For those of us with self-directed jobs and side projects, summer can be a productivity nightmare…but does it have to be?
Irecently had a conversation with a friend in which I lamented how little “real” work I’ve been getting done post-Independence Day. Sure, I’m meeting deadlines for already established projects, but I’m slacking off when it comes to moving bigger internal projects forward.
Could it really be that *gasp* I don’t want to spend these beautiful summer months staring at Quickbooks?!
The guilt I feel for not being as productive as I normally am is very real. So real, in fact, that I’ve been finding myself overdoing it on iced coffees in an effort to force an eight-hour day to bear fruit, which then makes me stay up all night, which then makes me drink more iced coffee, which then…you get the picture.
My friend, a full time freelance writer, has been having the same experience. Everyone feels a lag during the summer months, but I think that those of us with self-directed jobs or side projects feel especially guilty about that drop in productivity. Here we are with a few months to dig deep into our projects and then…that motivation just isn’t there.
The truth is that the summer months are meant to crawl by at a snail’s pace. Everything from people to work to motivation are supposed to be in slow motion.
And it’s sad for those of us with self-led projects, but true; we’re just not at our most productive during the summer. So why not embrace it?
I think the natural instinct is to push back hard against the summer slump — we have entire days ahead of us and we’re just supposed to let them just float by like that? — but a recent article from the W/W Club kind of made me feel better, or at least less guilty about the whole thing.
The idea is that you can adopt the pace of summer as your own and let that leisurely energy carry your efforts through until fall. Use the summer months to refuel and set yourself up for when we start to snap out of the lull in September.
The trick to pulling off a seamless summer-to-fall transition without turning into a human potato is to know the difference between “not doing” and “non-doing.”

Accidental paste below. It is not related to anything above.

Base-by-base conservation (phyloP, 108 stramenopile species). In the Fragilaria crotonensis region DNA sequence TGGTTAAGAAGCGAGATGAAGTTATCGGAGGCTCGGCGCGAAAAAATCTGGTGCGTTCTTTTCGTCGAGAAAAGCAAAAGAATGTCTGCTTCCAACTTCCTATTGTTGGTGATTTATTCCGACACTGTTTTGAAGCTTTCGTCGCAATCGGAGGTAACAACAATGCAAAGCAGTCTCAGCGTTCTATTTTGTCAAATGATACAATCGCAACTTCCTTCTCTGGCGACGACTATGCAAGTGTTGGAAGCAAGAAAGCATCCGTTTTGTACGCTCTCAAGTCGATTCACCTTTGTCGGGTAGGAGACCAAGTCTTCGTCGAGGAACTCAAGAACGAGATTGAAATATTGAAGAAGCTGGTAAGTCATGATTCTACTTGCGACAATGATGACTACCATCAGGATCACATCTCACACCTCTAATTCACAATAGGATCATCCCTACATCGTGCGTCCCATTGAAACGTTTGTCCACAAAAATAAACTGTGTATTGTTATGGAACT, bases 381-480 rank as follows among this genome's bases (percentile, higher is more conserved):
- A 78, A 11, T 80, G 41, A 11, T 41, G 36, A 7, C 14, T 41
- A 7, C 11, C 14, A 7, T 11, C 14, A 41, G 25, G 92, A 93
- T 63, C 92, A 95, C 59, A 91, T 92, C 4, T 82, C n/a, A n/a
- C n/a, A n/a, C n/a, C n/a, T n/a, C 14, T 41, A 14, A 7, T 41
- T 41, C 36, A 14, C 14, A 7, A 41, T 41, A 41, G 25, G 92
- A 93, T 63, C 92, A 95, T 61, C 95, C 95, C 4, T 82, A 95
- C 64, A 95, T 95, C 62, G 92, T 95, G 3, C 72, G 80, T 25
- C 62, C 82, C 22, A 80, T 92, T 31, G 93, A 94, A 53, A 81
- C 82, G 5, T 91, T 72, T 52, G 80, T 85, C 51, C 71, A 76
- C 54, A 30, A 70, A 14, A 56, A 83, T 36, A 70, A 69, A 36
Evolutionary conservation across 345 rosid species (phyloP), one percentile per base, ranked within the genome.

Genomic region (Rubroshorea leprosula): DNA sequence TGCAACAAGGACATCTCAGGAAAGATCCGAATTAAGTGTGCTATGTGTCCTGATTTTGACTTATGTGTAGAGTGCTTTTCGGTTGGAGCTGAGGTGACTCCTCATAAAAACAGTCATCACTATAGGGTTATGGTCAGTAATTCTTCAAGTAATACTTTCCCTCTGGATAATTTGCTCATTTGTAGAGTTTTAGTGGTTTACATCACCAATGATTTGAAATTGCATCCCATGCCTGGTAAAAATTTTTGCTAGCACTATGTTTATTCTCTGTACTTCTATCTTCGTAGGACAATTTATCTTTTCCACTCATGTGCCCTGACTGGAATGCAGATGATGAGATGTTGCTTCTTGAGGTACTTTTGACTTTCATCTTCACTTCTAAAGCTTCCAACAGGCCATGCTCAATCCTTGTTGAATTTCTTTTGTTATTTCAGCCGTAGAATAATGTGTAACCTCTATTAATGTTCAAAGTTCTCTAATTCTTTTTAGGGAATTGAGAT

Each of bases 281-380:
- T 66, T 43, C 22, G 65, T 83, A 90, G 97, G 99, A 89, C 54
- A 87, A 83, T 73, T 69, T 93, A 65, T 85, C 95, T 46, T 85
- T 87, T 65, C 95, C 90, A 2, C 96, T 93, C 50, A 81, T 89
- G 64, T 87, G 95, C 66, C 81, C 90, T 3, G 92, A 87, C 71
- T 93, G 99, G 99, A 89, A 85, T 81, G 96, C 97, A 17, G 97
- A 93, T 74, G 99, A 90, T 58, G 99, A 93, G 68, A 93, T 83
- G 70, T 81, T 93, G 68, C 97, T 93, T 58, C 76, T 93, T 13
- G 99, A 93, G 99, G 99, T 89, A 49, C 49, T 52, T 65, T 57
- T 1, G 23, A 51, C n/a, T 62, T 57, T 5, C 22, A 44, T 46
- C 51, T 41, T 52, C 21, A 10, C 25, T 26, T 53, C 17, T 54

Not doing means actively avoiding an activity in favor of remaining at rest. Example: my clean laundry has been chilling in the clothes chair in the corner of my room for about a week because I’m not doing anything about it. I can feel it watching me, judging me, and yet I’m staying strong in my inaction. (Really, I’m kind of curious how long I can keep this up…)
Non-doing, on the other hand, means you’re engaged, but not necessarily concentrating any effort toward any specific activity. This is the Taoist principle of Wu Wei — you’re letting the ebb and flow of the world around you be your rudder and giving in to spontaneity and effortlessness. Think less structure, more fluidity.
For writers, a summer of non-doing is a great time to focus on the ~flowier~ parts of your craft.
There are plenty of ways to be productive without battling your seasonal apathy, and there’s a lot more to writing than *just* writing. Researching, brainstorming, and getting to know your story and its characters are all important for creating something great, and don’t necessarily involve committing words to the page at all. Hell, even if you’re just thinking about your book, you’re still making progress. If you feel called to write then write, but if you’re forcing those words to come, your time might be better spent reading and exploring instead of fretting over your keyboard.
I do have a quick word of caution for any writers in the submission phase with their book: hold off on sending out submissions until the fall.
Publishing, especially during August, is in a lull. People are out of the office, on vacation, getting kids ready to go back to school, and experiencing the same drop in energy levels as everyone else. The excitement to work and take work seriously isn’t as present as it usually is, and you want to give your book its best shot at being noticed. Plus, if you wait until September, you’ve got another month to whip your submission package into the best shape possible.
Now, go forth and take it easy (at least until approximately mid-September). Reenergize, read, and relax. If you feel like writing, by all means do so; but if you’re like the majority of us and you’re feeling the lag, maybe let yourself ride out the rest of the summer. You’ll be at your most kickass and creative when you feel rested and you’ve spent some time letting your mind wander.
Lauren Taylor Shute is the Founder and CEO of Lauren Taylor Shute Editorial Inc., a full-service editorial firm based in New York City that helps authors around the world develop their ideas, perfect their manuscripts, and find representation or publication for their work. She speaks regularly at writing conferences and has been featured in Forbes, Fast Company, and Glamour magazine.